Cleaning up

The first thing the exhausted crew did, when they arrived in Mindelo on the island of São Vicente, was to clean off all the salt. 

“The whole boat had been soaking wet. You couldn’t sleep in the cabins, people slept on the floor and in the cockpit because we just ploughed through the waves continually,” says Henrik. “Everything that could leak did leak!” 

Cleaning and showering was swiftly followed by a cold beer. Henrik kissed the ground and the crew went out for an extremely well-earned dinner. 

But what next?

The following day Henrik and Lotta felt quite ill. They’d been seasick and were left with bad stomachs. Their Atlantic dream had been cruelly cut short and their boat badly damaged.  “When we relaxed and let go of our resposibility, the shock set in. We both just collapsed and over lunch I just cried at the table. The waitress asked me if I was ok.” 

“We sat and stared at Hilma and said to each other, ‘we cannot motor this boat back’. We had no energy at all.” 

There were few facilities in Mindelo, limited food supplies and drinkable water. Henrik and Lotta realised that to get their boat fixed, they were going to have to get it back to Las Palmas, Gran Canaria. They contacted World Cruising Club, who managed to pull off a ‘miracle’.

It just so happened that ARC regulars Anna and Bones Black, who operate charter yacht Emily Morgan, were sailing in the vicinity. On this occasion they were crewing for another boat and would soon arrive in Cape Verde. 

World Cruising Club ‘miracle’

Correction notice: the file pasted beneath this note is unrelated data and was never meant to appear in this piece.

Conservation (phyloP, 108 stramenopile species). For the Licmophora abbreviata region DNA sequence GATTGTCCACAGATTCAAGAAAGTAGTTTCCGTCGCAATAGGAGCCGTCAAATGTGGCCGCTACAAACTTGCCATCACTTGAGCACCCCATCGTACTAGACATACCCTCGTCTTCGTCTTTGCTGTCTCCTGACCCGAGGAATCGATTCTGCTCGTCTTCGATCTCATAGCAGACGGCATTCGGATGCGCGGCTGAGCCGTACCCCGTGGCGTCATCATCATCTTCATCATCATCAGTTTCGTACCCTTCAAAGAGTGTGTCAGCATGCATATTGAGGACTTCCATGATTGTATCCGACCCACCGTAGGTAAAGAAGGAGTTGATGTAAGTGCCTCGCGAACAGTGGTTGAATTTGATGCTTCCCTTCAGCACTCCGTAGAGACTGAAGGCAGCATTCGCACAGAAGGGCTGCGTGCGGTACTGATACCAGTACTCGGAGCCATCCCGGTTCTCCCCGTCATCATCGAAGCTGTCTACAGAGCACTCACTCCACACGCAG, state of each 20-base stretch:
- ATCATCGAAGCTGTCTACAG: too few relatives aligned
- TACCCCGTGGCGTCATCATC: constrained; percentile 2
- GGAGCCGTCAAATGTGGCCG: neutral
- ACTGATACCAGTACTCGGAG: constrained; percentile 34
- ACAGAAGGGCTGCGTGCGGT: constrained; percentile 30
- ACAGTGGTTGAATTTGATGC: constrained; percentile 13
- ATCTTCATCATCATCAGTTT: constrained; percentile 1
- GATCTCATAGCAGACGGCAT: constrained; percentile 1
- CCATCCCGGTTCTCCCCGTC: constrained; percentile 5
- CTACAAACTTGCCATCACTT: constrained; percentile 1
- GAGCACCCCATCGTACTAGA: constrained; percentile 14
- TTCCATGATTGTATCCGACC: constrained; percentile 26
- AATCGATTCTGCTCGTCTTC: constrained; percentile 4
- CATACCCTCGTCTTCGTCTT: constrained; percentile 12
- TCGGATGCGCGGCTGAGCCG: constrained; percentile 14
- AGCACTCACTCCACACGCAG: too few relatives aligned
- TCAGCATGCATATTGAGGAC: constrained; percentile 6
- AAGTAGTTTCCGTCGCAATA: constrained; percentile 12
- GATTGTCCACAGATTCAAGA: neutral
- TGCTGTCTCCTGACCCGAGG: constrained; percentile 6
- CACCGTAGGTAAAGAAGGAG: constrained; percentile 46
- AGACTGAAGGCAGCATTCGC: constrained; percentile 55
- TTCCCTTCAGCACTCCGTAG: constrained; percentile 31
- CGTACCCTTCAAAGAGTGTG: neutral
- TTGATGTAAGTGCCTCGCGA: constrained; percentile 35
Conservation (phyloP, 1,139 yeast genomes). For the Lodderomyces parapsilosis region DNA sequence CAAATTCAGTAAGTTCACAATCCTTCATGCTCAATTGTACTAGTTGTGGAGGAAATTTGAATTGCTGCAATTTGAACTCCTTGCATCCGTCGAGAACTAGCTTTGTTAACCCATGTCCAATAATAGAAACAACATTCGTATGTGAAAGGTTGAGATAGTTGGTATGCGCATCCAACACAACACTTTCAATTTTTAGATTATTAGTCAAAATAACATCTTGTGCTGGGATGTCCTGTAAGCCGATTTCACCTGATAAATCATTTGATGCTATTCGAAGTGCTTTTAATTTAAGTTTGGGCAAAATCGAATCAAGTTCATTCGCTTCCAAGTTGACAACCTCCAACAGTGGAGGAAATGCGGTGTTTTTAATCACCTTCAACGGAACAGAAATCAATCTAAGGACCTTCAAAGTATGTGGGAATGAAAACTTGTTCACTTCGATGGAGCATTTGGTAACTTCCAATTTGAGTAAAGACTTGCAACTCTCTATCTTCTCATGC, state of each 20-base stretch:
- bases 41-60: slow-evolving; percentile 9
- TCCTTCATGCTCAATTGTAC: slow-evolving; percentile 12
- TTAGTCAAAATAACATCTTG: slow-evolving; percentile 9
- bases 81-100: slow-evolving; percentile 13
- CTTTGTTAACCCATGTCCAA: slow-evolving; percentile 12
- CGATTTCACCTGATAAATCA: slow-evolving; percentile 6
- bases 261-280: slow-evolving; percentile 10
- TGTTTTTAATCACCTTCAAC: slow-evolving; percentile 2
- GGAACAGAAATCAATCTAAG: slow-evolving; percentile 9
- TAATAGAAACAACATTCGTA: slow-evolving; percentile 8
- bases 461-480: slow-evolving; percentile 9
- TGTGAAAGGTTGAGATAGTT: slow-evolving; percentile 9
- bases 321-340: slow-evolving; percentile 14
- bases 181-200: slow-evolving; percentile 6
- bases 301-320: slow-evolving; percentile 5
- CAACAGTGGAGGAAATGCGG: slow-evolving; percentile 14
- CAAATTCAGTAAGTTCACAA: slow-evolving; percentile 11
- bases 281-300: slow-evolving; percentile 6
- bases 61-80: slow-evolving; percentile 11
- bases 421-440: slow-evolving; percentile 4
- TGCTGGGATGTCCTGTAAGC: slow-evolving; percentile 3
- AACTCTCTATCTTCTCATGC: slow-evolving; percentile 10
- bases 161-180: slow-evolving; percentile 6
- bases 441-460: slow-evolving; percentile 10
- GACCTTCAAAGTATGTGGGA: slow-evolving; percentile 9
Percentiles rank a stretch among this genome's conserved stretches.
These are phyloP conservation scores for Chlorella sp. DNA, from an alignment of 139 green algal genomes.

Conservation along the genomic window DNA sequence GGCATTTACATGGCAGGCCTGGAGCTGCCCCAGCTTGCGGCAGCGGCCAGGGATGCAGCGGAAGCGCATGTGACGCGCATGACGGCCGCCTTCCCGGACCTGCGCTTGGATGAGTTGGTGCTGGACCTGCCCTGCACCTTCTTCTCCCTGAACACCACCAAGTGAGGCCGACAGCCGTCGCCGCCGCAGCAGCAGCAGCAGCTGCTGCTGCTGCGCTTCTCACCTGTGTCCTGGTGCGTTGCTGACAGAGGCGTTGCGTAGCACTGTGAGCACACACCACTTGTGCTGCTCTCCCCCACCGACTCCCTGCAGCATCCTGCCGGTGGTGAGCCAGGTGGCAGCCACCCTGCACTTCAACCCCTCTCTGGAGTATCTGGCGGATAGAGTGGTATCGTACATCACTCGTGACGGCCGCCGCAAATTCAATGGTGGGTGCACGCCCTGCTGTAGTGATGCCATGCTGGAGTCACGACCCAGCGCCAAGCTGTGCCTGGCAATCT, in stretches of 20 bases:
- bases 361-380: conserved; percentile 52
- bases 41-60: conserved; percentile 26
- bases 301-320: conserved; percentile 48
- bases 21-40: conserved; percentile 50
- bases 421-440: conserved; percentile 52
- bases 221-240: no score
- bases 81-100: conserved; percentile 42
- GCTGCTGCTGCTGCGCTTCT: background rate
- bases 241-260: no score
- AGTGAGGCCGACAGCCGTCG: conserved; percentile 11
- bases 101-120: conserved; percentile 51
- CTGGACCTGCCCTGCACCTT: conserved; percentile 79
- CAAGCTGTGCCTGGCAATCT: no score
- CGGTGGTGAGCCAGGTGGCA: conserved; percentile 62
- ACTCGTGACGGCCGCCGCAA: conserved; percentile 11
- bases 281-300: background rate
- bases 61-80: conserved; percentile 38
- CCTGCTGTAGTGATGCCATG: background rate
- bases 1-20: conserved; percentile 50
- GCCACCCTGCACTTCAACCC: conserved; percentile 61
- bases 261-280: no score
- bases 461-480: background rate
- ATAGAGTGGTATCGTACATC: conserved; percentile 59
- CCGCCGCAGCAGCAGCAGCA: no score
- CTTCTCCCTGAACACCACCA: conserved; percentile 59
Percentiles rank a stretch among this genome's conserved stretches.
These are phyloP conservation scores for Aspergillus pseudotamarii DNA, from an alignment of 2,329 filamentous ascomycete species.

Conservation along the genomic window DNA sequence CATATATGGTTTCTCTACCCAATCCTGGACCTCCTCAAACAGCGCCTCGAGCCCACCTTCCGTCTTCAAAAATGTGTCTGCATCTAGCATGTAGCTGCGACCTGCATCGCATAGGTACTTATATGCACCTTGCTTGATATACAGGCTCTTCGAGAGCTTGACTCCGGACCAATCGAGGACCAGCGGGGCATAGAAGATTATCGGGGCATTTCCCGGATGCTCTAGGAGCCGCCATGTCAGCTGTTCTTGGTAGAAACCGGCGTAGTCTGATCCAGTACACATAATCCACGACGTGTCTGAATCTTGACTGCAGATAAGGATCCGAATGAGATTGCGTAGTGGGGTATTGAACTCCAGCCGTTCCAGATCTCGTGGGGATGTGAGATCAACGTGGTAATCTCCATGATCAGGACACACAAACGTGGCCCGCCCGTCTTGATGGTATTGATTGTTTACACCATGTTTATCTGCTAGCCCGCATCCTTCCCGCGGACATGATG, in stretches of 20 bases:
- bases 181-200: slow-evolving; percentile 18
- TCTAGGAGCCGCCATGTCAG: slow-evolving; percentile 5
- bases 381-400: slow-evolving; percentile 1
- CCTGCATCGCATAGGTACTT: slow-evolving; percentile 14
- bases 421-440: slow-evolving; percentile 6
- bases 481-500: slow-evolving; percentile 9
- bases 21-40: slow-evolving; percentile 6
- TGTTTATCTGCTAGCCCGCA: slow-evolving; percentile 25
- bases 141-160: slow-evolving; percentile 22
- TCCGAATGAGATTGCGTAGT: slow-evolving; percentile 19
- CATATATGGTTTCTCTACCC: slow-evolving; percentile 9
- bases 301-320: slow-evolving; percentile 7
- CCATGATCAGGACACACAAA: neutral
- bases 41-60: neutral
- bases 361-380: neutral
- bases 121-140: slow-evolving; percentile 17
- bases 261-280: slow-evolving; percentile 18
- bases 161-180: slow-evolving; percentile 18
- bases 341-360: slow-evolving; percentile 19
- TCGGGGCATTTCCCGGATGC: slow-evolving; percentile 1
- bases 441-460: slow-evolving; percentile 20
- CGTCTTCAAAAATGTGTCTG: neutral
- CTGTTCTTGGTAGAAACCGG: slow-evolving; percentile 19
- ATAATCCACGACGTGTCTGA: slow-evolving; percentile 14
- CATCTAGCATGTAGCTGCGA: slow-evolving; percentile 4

The Blacks had crossed the Atlantic many times before, and offered to motor Hilma back to Gran Canaria for Henrik and Lotta. 

“They are such a fantastic couple,” said Henrik. “They came and fixed things for us and  mounted a jury rig with a new VHF antenna, steaming lights and sorted out electricity. We were so grateful.” 

Anna and Bones departed Mindelo on 29 November and motored Hilma back to Gran Canaria whilst Henrik and Lotta caught a flight. When Hilma arrived in Gran Canaria six days later, the Swedish couple were there to greet them. 

Henrik and Lotta are still in Las Palmas Gran Canaria, waiting for their children to arrive so they can take their ‘motorboat’ down to the south of the island. 

“It’s not the Christmas we were planning, but we’re looking forward to it!” says Henrik. 

What caused the dismasting? 

The cause of the dismasting is still unknown. The rig was replaced in June this year, and had been checked thoroughly prior to the start of the rally. 

“Everything looked well and good. We had covers over the port side turnbuckles so maybe it was more difficult to see any movement. It was not the ordinary setup with split-pins that I’m used to. It was a turnbuckle with a locking nut on top and a locking nut on the bottom, and you might not notice if one starts to rotate, unless you used a wrench.” 

Prior to the dismasting, the sea state was calm, and there was only around 12 to 15 knots of wind from behind. Two days before the accident the swells began to build to around 2 to 2.5m, and coming from the north, created confused seas.

“We had a lot of flapping in the sails and since we had the preventer on the mainsail and the genoa poled out, the sails were backwinding and filling again as we went up and down on the waves,” says Henrik. “The whole rig was shaking now and then and the vibrations must have done something with the locking screws. We don’t know for sure, we’re just speculating.” 

Is there anything Henrik would have done differently? 

“That’s a good question,” he says. “If I had the courage or the energy I might have tried to jury-rig the extra spinnaker pole given to us by one of the other yachts. We could have used it for a VHF antenna and steaming light but the seas were too crazy. Apart from that it was textbook, I’m proud to say.”